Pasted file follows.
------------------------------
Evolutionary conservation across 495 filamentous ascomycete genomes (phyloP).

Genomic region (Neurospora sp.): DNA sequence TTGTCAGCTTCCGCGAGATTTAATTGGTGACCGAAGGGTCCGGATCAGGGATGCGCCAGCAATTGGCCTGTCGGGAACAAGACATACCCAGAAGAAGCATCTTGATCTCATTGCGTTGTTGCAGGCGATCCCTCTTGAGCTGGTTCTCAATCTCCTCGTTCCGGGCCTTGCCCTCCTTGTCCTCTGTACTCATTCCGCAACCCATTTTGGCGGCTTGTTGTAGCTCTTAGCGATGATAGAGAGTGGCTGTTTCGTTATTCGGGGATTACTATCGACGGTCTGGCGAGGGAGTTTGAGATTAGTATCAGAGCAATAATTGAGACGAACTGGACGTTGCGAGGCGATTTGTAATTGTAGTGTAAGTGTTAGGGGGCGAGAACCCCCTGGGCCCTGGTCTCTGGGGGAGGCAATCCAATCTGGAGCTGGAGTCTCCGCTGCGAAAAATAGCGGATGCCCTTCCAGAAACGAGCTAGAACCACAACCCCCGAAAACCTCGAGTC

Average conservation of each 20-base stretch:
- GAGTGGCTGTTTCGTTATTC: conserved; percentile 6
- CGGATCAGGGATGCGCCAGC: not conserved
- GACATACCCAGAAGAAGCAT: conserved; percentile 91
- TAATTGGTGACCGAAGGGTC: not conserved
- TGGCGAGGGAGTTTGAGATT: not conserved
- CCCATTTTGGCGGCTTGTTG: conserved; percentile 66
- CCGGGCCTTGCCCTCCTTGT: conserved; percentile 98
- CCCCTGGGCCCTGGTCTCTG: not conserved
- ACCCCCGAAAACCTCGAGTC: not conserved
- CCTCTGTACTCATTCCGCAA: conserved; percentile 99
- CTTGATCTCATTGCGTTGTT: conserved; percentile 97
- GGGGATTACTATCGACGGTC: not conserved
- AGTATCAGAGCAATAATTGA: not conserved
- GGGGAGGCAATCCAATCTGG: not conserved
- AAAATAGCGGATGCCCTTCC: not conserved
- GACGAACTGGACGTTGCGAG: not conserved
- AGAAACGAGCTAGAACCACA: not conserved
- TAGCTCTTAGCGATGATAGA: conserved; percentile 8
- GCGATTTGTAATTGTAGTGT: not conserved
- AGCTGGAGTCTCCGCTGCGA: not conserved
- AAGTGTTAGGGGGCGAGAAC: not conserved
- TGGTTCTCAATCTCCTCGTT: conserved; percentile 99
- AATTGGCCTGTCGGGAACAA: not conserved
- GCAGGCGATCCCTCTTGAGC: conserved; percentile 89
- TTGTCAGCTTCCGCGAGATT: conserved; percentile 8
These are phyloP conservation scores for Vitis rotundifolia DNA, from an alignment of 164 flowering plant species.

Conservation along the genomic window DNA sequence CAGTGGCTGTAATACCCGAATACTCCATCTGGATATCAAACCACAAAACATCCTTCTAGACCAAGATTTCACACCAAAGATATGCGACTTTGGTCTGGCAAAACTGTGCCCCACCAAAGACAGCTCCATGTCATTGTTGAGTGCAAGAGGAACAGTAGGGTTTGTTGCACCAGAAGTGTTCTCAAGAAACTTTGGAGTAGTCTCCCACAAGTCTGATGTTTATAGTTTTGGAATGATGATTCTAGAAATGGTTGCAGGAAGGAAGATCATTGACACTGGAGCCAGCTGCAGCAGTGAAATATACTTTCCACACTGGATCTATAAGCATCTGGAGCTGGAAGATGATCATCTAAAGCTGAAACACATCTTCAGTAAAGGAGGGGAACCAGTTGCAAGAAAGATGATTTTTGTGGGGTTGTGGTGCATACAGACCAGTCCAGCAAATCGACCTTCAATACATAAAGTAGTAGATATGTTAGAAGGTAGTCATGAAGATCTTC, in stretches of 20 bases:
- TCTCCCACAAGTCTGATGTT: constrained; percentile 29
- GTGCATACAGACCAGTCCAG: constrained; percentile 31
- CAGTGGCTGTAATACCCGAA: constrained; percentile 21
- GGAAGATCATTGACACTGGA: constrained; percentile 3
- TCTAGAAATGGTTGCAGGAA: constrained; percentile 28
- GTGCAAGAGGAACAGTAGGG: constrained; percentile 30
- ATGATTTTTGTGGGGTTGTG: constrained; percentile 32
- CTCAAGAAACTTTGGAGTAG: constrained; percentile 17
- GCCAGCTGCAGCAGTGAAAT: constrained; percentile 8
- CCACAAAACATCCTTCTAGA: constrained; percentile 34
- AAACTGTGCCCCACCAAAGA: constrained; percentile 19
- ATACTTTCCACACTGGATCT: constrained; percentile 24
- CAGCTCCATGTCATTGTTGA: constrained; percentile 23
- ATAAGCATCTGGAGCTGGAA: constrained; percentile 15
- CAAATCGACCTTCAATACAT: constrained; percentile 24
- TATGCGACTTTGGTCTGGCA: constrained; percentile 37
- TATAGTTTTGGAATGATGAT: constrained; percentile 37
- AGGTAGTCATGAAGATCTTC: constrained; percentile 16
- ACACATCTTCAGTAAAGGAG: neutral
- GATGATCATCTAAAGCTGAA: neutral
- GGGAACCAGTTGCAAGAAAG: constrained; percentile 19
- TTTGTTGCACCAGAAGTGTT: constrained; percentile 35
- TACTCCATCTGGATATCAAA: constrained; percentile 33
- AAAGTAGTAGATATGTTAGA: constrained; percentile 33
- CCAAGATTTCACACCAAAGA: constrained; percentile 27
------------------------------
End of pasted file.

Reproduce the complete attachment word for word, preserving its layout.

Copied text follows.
Evolutionary conservation across 495 filamentous ascomycete genomes (phyloP).

Genomic region (Neurospora sp.): DNA sequence TTGTCAGCTTCCGCGAGATTTAATTGGTGACCGAAGGGTCCGGATCAGGGATGCGCCAGCAATTGGCCTGTCGGGAACAAGACATACCCAGAAGAAGCATCTTGATCTCATTGCGTTGTTGCAGGCGATCCCTCTTGAGCTGGTTCTCAATCTCCTCGTTCCGGGCCTTGCCCTCCTTGTCCTCTGTACTCATTCCGCAACCCATTTTGGCGGCTTGTTGTAGCTCTTAGCGATGATAGAGAGTGGCTGTTTCGTTATTCGGGGATTACTATCGACGGTCTGGCGAGGGAGTTTGAGATTAGTATCAGAGCAATAATTGAGACGAACTGGACGTTGCGAGGCGATTTGTAATTGTAGTGTAAGTGTTAGGGGGCGAGAACCCCCTGGGCCCTGGTCTCTGGGGGAGGCAATCCAATCTGGAGCTGGAGTCTCCGCTGCGAAAAATAGCGGATGCCCTTCCAGAAACGAGCTAGAACCACAACCCCCGAAAACCTCGAGTC

Average conservation of each 20-base stretch:
- GAGTGGCTGTTTCGTTATTC: conserved; percentile 6
- CGGATCAGGGATGCGCCAGC: not conserved
- GACATACCCAGAAGAAGCAT: conserved; percentile 91
- TAATTGGTGACCGAAGGGTC: not conserved
- TGGCGAGGGAGTTTGAGATT: not conserved
- CCCATTTTGGCGGCTTGTTG: conserved; percentile 66
- CCGGGCCTTGCCCTCCTTGT: conserved; percentile 98
- CCCCTGGGCCCTGGTCTCTG: not conserved
- ACCCCCGAAAACCTCGAGTC: not conserved
- CCTCTGTACTCATTCCGCAA: conserved; percentile 99
- CTTGATCTCATTGCGTTGTT: conserved; percentile 97
- GGGGATTACTATCGACGGTC: not conserved
- AGTATCAGAGCAATAATTGA: not conserved
- GGGGAGGCAATCCAATCTGG: not conserved
- AAAATAGCGGATGCCCTTCC: not conserved
- GACGAACTGGACGTTGCGAG: not conserved
- AGAAACGAGCTAGAACCACA: not conserved
- TAGCTCTTAGCGATGATAGA: conserved; percentile 8
- GCGATTTGTAATTGTAGTGT: not conserved
- AGCTGGAGTCTCCGCTGCGA: not conserved
- AAGTGTTAGGGGGCGAGAAC: not conserved
- TGGTTCTCAATCTCCTCGTT: conserved; percentile 99
- AATTGGCCTGTCGGGAACAA: not conserved
- GCAGGCGATCCCTCTTGAGC: conserved; percentile 89
- TTGTCAGCTTCCGCGAGATT: conserved; percentile 8
These are phyloP conservation scores for Vitis rotundifolia DNA, from an alignment of 164 flowering plant species.

Conservation along the genomic window DNA sequence CAGTGGCTGTAATACCCGAATACTCCATCTGGATATCAAACCACAAAACATCCTTCTAGACCAAGATTTCACACCAAAGATATGCGACTTTGGTCTGGCAAAACTGTGCCCCACCAAAGACAGCTCCATGTCATTGTTGAGTGCAAGAGGAACAGTAGGGTTTGTTGCACCAGAAGTGTTCTCAAGAAACTTTGGAGTAGTCTCCCACAAGTCTGATGTTTATAGTTTTGGAATGATGATTCTAGAAATGGTTGCAGGAAGGAAGATCATTGACACTGGAGCCAGCTGCAGCAGTGAAATATACTTTCCACACTGGATCTATAAGCATCTGGAGCTGGAAGATGATCATCTAAAGCTGAAACACATCTTCAGTAAAGGAGGGGAACCAGTTGCAAGAAAGATGATTTTTGTGGGGTTGTGGTGCATACAGACCAGTCCAGCAAATCGACCTTCAATACATAAAGTAGTAGATATGTTAGAAGGTAGTCATGAAGATCTTC, in stretches of 20 bases:
- TCTCCCACAAGTCTGATGTT: constrained; percentile 29
- GTGCATACAGACCAGTCCAG: constrained; percentile 31
- CAGTGGCTGTAATACCCGAA: constrained; percentile 21
- GGAAGATCATTGACACTGGA: constrained; percentile 3
- TCTAGAAATGGTTGCAGGAA: constrained; percentile 28
- GTGCAAGAGGAACAGTAGGG: constrained; percentile 30
- ATGATTTTTGTGGGGTTGTG: constrained; percentile 32
- CTCAAGAAACTTTGGAGTAG: constrained; percentile 17
- GCCAGCTGCAGCAGTGAAAT: constrained; percentile 8
- CCACAAAACATCCTTCTAGA: constrained; percentile 34
- AAACTGTGCCCCACCAAAGA: constrained; percentile 19
- ATACTTTCCACACTGGATCT: constrained; percentile 24
- CAGCTCCATGTCATTGTTGA: constrained; percentile 23
- ATAAGCATCTGGAGCTGGAA: constrained; percentile 15
- CAAATCGACCTTCAATACAT: constrained; percentile 24
- TATGCGACTTTGGTCTGGCA: constrained; percentile 37
- TATAGTTTTGGAATGATGAT: constrained; percentile 37
- AGGTAGTCATGAAGATCTTC: constrained; percentile 16
- ACACATCTTCAGTAAAGGAG: neutral
- GATGATCATCTAAAGCTGAA: neutral
- GGGAACCAGTTGCAAGAAAG: constrained; percentile 19
- TTTGTTGCACCAGAAGTGTT: constrained; percentile 35
- TACTCCATCTGGATATCAAA: constrained; percentile 33
- AAAGTAGTAGATATGTTAGA: constrained; percentile 33
- CCAAGATTTCACACCAAAGA: constrained; percentile 27